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UPMC and the University of Pittsburgh: Advancing the Science of Immunotherapy

A partnership between UPMC and the University of Pittsburgh, the UPMC Immune Transplant and Therapy Center is a bold and ambitious effort that will revolutionize the way the world thinks about — and treats — a variety of diseases and conditions.

Our clinical and research organizations are exploring the potential of immune transplant and therapy to develop novel treatment approaches that harness the body’s natural defenses or control them to allow health to take hold.

For patients, immunotherapy can contribute to increased longevity and a better quality of life.

This is where we change the field of medicine.

For more than thirty years, UPMC has been a leader in organ transplant. Our groundbreaking work with immunosuppression created new possibilities that helped make organ transplant a standard of care all over the world. We also began developing new approaches in cancer immunotherapy more than three decades ago.

Our discoveries in these areas have stoked the fire of our ambitions — and now, we’re learning that transplanting the immune system can offer new hope to patients with life-limiting diseases.

With the establishment of the UPMC Immune Transplant and Therapy Center (ITTC), we’ve brought our brightest minds in immunotherapy research together in the areas of organ transplantation, cancer, and aging to collaborate, share ideas, and drive further development in this promising new frontier of medicine.

It's about commitment.

UPMC and the University of Pittsburgh envision a day when Pittsburgh is the world's destination and knowledge leader for immune transplant and therapy.

Our institutional investment in this effort is monumental. We have created an entire organization dedicated to the development of immune transplant and therapy, and we’re supporting it with an initial $200 million investment to propel discovery and innovation so we can bring effective solutions to patients as quickly as possible.

Immunotherapy Clinical Programs

Transplant

Transplant

Driven by our pioneering efforts and expertise in transplant medicine, UPMC in collaboration with the University of Pittsburgh is setting its sights on a new frontier: immune transplantation.

Our research has led to the development of new immunosuppression techniques using dendritic cells (a type of immune system cell). We are also investigating the potential of T cells. These approaches aim to induce immune tolerance to reduce the need for immunosuppression, paving the way for an elevated standard of patient care. Our increasing ability to modulate and manipulate the immune system will help us to continue to ease the way for organ and tissue recipients.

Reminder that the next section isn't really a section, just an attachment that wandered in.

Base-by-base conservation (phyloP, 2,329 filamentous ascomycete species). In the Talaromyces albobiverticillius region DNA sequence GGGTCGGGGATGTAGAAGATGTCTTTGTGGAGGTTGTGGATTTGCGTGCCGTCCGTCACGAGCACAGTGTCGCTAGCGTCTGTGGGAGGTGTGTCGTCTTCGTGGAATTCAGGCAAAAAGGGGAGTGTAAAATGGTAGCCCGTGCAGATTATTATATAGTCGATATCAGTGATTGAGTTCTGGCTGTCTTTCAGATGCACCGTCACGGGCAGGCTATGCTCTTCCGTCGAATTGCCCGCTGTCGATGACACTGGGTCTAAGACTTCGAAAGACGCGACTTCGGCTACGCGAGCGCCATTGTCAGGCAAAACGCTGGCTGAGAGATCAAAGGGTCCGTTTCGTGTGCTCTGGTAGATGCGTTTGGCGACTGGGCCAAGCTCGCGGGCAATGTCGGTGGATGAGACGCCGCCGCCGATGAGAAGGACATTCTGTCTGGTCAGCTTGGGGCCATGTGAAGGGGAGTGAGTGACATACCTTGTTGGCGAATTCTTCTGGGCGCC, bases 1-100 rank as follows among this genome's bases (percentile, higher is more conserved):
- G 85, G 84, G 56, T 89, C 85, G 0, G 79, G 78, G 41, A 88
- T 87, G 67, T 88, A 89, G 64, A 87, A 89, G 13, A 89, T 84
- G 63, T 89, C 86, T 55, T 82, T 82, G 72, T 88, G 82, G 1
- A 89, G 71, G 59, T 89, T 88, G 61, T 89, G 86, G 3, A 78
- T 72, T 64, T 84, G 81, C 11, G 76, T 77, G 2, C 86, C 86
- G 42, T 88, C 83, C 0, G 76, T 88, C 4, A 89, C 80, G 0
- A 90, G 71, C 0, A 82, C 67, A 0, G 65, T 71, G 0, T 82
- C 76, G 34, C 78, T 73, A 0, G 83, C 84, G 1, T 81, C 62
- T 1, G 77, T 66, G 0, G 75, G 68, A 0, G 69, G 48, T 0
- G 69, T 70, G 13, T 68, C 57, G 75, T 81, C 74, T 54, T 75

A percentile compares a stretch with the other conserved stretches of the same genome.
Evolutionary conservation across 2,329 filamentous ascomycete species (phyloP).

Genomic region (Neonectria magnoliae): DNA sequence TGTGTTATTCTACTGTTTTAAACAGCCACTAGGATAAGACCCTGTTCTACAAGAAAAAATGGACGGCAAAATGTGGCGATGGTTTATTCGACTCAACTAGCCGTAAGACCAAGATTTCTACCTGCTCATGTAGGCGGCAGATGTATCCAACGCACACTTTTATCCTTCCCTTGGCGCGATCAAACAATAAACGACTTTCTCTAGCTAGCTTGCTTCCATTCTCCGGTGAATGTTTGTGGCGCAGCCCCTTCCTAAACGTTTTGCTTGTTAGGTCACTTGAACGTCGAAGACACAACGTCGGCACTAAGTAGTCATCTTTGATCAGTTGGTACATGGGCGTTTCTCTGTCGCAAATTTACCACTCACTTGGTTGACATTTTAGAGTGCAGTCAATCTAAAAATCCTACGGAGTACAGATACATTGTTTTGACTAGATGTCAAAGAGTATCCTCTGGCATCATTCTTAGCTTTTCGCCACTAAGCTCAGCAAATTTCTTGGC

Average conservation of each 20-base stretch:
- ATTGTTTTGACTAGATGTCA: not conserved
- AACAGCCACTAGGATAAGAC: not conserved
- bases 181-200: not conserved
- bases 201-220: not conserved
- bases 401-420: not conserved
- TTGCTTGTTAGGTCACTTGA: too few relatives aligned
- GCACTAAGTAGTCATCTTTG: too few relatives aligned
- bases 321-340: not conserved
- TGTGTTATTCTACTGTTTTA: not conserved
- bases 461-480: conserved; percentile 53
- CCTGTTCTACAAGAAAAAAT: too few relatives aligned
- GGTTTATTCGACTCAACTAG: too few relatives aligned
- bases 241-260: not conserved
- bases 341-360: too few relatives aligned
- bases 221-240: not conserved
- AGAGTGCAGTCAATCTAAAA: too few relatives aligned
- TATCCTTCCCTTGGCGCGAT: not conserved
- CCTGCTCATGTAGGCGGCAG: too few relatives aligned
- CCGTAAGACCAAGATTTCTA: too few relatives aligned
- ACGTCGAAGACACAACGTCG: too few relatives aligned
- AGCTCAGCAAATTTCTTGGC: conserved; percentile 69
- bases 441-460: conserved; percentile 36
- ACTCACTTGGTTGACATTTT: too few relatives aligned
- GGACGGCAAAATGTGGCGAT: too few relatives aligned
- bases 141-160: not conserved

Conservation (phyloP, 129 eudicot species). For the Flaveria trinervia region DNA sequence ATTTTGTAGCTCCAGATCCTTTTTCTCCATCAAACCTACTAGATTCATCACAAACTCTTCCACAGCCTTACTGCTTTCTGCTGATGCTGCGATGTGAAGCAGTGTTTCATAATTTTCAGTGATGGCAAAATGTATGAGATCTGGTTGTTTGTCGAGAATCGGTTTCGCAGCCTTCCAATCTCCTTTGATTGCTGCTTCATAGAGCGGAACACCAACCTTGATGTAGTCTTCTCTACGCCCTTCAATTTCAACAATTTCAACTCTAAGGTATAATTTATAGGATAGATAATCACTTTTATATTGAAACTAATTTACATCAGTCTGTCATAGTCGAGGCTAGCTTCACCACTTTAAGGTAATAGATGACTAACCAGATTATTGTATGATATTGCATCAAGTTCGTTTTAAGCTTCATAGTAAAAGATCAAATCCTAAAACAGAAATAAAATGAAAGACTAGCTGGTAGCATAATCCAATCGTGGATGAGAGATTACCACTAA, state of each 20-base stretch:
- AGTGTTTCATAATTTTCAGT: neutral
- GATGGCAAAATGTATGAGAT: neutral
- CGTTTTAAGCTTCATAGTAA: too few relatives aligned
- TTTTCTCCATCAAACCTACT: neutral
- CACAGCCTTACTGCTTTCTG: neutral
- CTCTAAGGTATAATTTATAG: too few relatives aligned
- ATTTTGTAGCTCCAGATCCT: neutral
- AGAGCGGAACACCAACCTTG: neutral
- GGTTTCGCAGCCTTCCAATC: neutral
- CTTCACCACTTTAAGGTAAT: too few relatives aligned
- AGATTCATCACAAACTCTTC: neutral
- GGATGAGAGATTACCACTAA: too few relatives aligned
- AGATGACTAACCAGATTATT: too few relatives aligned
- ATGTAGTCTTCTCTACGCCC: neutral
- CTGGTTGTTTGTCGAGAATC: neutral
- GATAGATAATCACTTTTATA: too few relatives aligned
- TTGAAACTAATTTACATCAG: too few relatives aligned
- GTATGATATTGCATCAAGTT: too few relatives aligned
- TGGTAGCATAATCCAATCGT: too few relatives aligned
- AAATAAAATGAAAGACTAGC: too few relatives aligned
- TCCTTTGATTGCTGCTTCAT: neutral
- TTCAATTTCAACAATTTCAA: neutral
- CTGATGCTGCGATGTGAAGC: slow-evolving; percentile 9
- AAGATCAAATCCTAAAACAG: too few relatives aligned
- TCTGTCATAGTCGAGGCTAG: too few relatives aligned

Experts from the Thomas E. Starzl Transplantation Institute are involved with the ITTC. Many other physicians and researchers from UPMC and the University of Pittsburgh are working together to bring immune transplant into the mainstream.

Transplant

Cancer

Together, UPMC and the University of Pittsburgh set the course for cancer immunotherapy. The founder of what would become UPMC Hillman Cancer Center, Ronald Herberman, MD, discovered the natural killer cell and developed the technology to transform it into a therapeutic powerhouse.

Since then, physician researchers at UPMC Hillman Cancer Center have developed effective immunotherapeutic treatments and life-extending protocols for a wide range of cancers, including melanoma, head and neck cancer, hematologic malignancies, and lung cancer. We’re also exploring a new frontier: immunotherapy for what are traditionally considered to be immune non-responsive cancers (like sarcoma, breast cancer, and pancreatic cancer).

In addition to approaches that employ antibody-based checkpoint inhibitors, we are exploring the use of genetically engineered T cells to find and kill solid organ cancers. As the home of the Cancer Virology Program, we are developing vaccine-based approaches that stimulate cellular anti-tumor immunity. Researchers at our organization discovered two of the seven viruses known to cause cancer in humans: Kaposi's sarcoma-associated herpes virus and Merkel cell polyomavirus.

UPMC Hillman Cancer Center’s Cancer Immunology Program has long been investigating the link between cancer and the immune system. The ITTC will build on this ongoing work.

Transplant

Aging

Aging is associated with a hyperinflammatory response and yet impaired immunity, which can increase susceptibility to infections, frailty, and a host of chronic diseases. Our physicians and researchers are exploring the basic biology of aging to better understand the molecular basis of why some individuals remain healthy well into old age while others do not. Through this research, we aim to improve prevention and treatment strategies for age-related conditions like Alzheimer’s disease and atherosclerosis and to lengthen an individual’s health span, or the amount of time they remain in good health.